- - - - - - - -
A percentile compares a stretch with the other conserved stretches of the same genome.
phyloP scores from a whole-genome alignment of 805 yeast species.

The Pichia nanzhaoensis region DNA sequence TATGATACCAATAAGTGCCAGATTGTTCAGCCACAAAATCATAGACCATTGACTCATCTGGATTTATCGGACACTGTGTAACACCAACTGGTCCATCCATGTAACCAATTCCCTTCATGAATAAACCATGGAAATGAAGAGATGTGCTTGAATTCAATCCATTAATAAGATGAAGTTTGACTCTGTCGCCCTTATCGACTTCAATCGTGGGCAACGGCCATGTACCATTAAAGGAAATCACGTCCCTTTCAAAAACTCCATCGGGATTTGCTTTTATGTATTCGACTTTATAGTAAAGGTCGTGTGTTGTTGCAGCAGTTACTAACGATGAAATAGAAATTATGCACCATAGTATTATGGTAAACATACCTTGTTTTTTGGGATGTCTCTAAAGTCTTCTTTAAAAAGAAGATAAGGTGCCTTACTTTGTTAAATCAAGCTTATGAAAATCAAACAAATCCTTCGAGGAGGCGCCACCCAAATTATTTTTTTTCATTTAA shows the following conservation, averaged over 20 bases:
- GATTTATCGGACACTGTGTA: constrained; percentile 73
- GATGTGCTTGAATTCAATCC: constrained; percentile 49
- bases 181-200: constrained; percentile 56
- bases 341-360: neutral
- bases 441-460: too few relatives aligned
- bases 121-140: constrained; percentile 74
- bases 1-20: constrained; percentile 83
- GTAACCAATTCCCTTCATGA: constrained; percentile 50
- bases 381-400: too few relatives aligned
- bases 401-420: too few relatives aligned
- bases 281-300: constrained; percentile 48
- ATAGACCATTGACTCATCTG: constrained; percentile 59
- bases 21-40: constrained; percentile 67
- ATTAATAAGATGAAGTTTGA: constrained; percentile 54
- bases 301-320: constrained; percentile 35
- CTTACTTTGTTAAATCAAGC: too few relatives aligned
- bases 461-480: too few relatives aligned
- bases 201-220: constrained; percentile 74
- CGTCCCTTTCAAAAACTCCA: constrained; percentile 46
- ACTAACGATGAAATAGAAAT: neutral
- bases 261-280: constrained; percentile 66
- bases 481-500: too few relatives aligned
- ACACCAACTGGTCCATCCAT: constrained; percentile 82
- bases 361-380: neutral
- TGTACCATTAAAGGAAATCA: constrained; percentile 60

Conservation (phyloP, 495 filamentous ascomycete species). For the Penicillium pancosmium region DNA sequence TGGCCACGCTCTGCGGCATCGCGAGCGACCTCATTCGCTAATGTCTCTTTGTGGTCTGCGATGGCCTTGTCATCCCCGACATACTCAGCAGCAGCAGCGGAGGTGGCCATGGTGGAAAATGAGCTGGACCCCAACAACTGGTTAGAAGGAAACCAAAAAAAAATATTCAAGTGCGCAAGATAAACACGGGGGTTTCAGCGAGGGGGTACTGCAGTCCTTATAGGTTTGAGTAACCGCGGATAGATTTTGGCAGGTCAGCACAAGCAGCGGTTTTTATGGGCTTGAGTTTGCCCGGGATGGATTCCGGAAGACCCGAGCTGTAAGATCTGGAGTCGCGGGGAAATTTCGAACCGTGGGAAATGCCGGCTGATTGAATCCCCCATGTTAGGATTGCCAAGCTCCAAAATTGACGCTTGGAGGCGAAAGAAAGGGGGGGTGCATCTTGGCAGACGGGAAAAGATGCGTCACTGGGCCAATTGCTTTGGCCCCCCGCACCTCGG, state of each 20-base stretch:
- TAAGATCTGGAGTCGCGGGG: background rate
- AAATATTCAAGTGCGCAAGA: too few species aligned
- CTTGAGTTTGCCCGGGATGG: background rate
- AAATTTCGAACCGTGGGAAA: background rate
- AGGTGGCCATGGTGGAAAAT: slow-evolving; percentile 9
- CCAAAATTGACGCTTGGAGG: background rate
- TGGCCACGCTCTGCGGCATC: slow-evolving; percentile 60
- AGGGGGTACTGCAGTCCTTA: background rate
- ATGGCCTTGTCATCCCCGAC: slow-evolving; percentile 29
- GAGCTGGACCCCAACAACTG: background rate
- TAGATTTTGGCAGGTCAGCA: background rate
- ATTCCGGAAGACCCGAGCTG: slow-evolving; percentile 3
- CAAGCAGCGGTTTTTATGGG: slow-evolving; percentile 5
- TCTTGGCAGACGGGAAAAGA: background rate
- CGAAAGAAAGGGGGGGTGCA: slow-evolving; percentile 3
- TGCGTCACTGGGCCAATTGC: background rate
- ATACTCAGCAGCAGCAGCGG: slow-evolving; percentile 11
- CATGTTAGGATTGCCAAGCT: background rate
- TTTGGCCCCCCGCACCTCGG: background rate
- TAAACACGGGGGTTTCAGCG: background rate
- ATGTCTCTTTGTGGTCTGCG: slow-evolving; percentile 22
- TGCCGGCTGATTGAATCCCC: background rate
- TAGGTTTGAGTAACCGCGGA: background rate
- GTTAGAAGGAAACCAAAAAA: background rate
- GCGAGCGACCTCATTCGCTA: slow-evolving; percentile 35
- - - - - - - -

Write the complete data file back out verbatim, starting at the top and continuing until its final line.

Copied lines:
A percentile compares a stretch with the other conserved stretches of the same genome.
phyloP scores from a whole-genome alignment of 805 yeast species.

The Pichia nanzhaoensis region DNA sequence TATGATACCAATAAGTGCCAGATTGTTCAGCCACAAAATCATAGACCATTGACTCATCTGGATTTATCGGACACTGTGTAACACCAACTGGTCCATCCATGTAACCAATTCCCTTCATGAATAAACCATGGAAATGAAGAGATGTGCTTGAATTCAATCCATTAATAAGATGAAGTTTGACTCTGTCGCCCTTATCGACTTCAATCGTGGGCAACGGCCATGTACCATTAAAGGAAATCACGTCCCTTTCAAAAACTCCATCGGGATTTGCTTTTATGTATTCGACTTTATAGTAAAGGTCGTGTGTTGTTGCAGCAGTTACTAACGATGAAATAGAAATTATGCACCATAGTATTATGGTAAACATACCTTGTTTTTTGGGATGTCTCTAAAGTCTTCTTTAAAAAGAAGATAAGGTGCCTTACTTTGTTAAATCAAGCTTATGAAAATCAAACAAATCCTTCGAGGAGGCGCCACCCAAATTATTTTTTTTCATTTAA shows the following conservation, averaged over 20 bases:
- GATTTATCGGACACTGTGTA: constrained; percentile 73
- GATGTGCTTGAATTCAATCC: constrained; percentile 49
- bases 181-200: constrained; percentile 56
- bases 341-360: neutral
- bases 441-460: too few relatives aligned
- bases 121-140: constrained; percentile 74
- bases 1-20: constrained; percentile 83
- GTAACCAATTCCCTTCATGA: constrained; percentile 50
- bases 381-400: too few relatives aligned
- bases 401-420: too few relatives aligned
- bases 281-300: constrained; percentile 48
- ATAGACCATTGACTCATCTG: constrained; percentile 59
- bases 21-40: constrained; percentile 67
- ATTAATAAGATGAAGTTTGA: constrained; percentile 54
- bases 301-320: constrained; percentile 35
- CTTACTTTGTTAAATCAAGC: too few relatives aligned
- bases 461-480: too few relatives aligned
- bases 201-220: constrained; percentile 74
- CGTCCCTTTCAAAAACTCCA: constrained; percentile 46
- ACTAACGATGAAATAGAAAT: neutral
- bases 261-280: constrained; percentile 66
- bases 481-500: too few relatives aligned
- ACACCAACTGGTCCATCCAT: constrained; percentile 82
- bases 361-380: neutral
- TGTACCATTAAAGGAAATCA: constrained; percentile 60

Conservation (phyloP, 495 filamentous ascomycete species). For the Penicillium pancosmium region DNA sequence TGGCCACGCTCTGCGGCATCGCGAGCGACCTCATTCGCTAATGTCTCTTTGTGGTCTGCGATGGCCTTGTCATCCCCGACATACTCAGCAGCAGCAGCGGAGGTGGCCATGGTGGAAAATGAGCTGGACCCCAACAACTGGTTAGAAGGAAACCAAAAAAAAATATTCAAGTGCGCAAGATAAACACGGGGGTTTCAGCGAGGGGGTACTGCAGTCCTTATAGGTTTGAGTAACCGCGGATAGATTTTGGCAGGTCAGCACAAGCAGCGGTTTTTATGGGCTTGAGTTTGCCCGGGATGGATTCCGGAAGACCCGAGCTGTAAGATCTGGAGTCGCGGGGAAATTTCGAACCGTGGGAAATGCCGGCTGATTGAATCCCCCATGTTAGGATTGCCAAGCTCCAAAATTGACGCTTGGAGGCGAAAGAAAGGGGGGGTGCATCTTGGCAGACGGGAAAAGATGCGTCACTGGGCCAATTGCTTTGGCCCCCCGCACCTCGG, state of each 20-base stretch:
- TAAGATCTGGAGTCGCGGGG: background rate
- AAATATTCAAGTGCGCAAGA: too few species aligned
- CTTGAGTTTGCCCGGGATGG: background rate
- AAATTTCGAACCGTGGGAAA: background rate
- AGGTGGCCATGGTGGAAAAT: slow-evolving; percentile 9
- CCAAAATTGACGCTTGGAGG: background rate
- TGGCCACGCTCTGCGGCATC: slow-evolving; percentile 60
- AGGGGGTACTGCAGTCCTTA: background rate
- ATGGCCTTGTCATCCCCGAC: slow-evolving; percentile 29
- GAGCTGGACCCCAACAACTG: background rate
- TAGATTTTGGCAGGTCAGCA: background rate
- ATTCCGGAAGACCCGAGCTG: slow-evolving; percentile 3
- CAAGCAGCGGTTTTTATGGG: slow-evolving; percentile 5
- TCTTGGCAGACGGGAAAAGA: background rate
- CGAAAGAAAGGGGGGGTGCA: slow-evolving; percentile 3
- TGCGTCACTGGGCCAATTGC: background rate
- ATACTCAGCAGCAGCAGCGG: slow-evolving; percentile 11
- CATGTTAGGATTGCCAAGCT: background rate
- TTTGGCCCCCCGCACCTCGG: background rate
- TAAACACGGGGGTTTCAGCG: background rate
- ATGTCTCTTTGTGGTCTGCG: slow-evolving; percentile 22
- TGCCGGCTGATTGAATCCCC: background rate
- TAGGTTTGAGTAACCGCGGA: background rate
- GTTAGAAGGAAACCAAAAAA: background rate
- GCGAGCGACCTCATTCGCTA: slow-evolving; percentile 35